Saturday, August 24, 2013

So You Want to Make a Movie - The Wilderness

You’ve caught the bug, and you’ve decided to make a movie. But where do you start? The good news is today there are fewer barriers to overcome in order to produce a film. Thanks to digital filmmaking, the costs have dropped dramatically. In reality, practically anybody can become a filmmaker. There is no shortage of books, videos, and online resources to help get you started. No one article can answer all of your questions or take you through the entire process; however, I want to offer you 20 key steps that will at least steer you in the right direction. Think of these steps as the big picture or the 30,000 foot view.

Step 18. The Wilderness

Just when you think it is time to come up for air and a break, you are now going to face one of your most challenging aspects of making a movie (the edit). Post-production often feels like a wilderness experience—a time in which you feel like you are wondering around looking for a way out. At this point, you really don’t have a film. You have hundreds of pieces that somehow must fit together and emerge as a watchable movie.

In reality, a lot of productions never emerge out of the post-production process. They fail for the most obvious reason, a lack of money. I hope you’ve budged your film in a way that will allow you to get to the finish line. If you’ve run out of money at this point, you may be facing a very long uphill battle.

Where do you start? Hopefully, you’ve talked to an editor way back in the pre-production process. It just makes sense to have an editor onboard as early as possible. If you haven’t, my guess is you really don’t have the money to hire a professional film editor or to pay enormously expensive hourly rates at a post-production house. A good editor knows how to edit even if he/she has never tackled a feature film; therefore, look for someone who is looking for an opportunity to move into feature films. A good place to look for an editor is at commercial and industrial video production companies, local television stations, and large churches with media departments. Always get a demo reel.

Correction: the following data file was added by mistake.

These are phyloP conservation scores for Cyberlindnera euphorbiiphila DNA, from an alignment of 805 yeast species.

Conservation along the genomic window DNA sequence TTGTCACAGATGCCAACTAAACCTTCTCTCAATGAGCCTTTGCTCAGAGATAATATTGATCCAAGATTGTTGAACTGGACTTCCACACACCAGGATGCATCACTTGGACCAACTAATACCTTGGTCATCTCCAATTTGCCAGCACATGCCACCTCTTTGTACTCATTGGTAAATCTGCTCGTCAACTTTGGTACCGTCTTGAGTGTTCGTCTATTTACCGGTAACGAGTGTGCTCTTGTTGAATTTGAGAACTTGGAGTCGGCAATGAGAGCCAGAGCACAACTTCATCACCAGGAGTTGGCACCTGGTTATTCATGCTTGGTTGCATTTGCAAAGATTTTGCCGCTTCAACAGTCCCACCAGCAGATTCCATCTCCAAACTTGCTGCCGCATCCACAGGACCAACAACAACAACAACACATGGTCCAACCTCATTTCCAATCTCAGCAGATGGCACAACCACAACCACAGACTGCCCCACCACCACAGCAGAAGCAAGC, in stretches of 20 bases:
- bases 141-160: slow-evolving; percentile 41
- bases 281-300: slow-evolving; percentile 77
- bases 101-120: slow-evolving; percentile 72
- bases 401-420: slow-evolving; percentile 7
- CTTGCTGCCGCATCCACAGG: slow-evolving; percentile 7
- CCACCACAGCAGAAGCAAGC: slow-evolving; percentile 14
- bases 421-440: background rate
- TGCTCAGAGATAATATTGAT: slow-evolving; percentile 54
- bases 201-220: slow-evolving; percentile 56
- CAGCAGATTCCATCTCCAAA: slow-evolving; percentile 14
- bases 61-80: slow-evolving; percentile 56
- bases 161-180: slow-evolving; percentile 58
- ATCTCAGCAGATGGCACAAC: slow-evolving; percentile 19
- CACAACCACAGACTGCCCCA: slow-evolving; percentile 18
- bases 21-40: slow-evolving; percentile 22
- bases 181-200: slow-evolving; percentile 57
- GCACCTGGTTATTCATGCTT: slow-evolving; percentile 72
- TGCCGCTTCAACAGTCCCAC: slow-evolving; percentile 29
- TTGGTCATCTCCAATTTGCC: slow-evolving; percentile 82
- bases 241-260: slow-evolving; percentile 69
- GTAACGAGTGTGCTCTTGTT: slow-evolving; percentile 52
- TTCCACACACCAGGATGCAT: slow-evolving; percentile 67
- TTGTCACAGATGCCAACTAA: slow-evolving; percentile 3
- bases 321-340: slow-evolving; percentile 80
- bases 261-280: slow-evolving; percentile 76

The one thing you really need to think about when looking for an editor for your film is whether or not he/she has experience in color correction and has the software and filters that will make your movie look like it was shot on film. This is absolutely critical. More than likely, you’ve shot your movie on a digital format, which is nothing more than ones and zeros.

Film is a chemical process; therefore, it is a completely different look than a video. Film has a layer of grain and texture that makes it look a bit dreamy. This is what people expect to see when they watch a movie. If it looks too realistic, it resembles what you would see on your nightly newscast or documentary. Color correction is the process that helps turn video into a film.

The post-production process is very complex and technical. You definitely need to get someone who is not only artistically capable but also technically proficient. There are a thousand and one things that can go wrong, including frame rates that don’t match, incorrect aspect ratios, sync issues between audio and video, and dead sync. You don’t need to understand every aspect of editing. Just find someone who knows his way around the edit bay.

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